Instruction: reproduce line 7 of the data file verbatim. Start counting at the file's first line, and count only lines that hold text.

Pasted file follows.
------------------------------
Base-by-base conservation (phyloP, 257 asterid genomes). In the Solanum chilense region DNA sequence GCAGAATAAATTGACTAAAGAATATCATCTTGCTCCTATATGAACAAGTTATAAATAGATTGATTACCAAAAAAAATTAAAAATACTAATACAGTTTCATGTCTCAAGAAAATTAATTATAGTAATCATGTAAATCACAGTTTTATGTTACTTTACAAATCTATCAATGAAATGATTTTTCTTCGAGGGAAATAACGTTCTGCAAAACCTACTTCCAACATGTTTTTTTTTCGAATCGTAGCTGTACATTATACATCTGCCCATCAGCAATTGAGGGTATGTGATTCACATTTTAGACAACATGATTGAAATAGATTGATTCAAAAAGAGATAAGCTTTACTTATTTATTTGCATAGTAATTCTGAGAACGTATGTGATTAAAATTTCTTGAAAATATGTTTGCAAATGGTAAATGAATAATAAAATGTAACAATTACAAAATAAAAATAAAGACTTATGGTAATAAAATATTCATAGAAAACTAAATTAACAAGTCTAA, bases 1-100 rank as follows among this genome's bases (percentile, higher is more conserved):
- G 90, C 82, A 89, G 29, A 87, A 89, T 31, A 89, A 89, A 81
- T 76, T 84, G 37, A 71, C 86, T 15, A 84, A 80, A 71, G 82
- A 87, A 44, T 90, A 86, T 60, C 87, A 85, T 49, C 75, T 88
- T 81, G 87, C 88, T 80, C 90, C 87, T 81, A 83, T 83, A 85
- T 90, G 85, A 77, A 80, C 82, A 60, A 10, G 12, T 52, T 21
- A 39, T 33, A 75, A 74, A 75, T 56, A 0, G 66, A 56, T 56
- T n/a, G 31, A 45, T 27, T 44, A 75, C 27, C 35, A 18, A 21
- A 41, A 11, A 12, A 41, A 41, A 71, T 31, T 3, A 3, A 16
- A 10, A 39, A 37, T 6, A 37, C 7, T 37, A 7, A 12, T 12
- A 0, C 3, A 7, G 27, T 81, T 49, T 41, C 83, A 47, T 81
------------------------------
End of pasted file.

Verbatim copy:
- A 39, T 33, A 75, A 74, A 75, T 56, A 0, G 66, A 56, T 56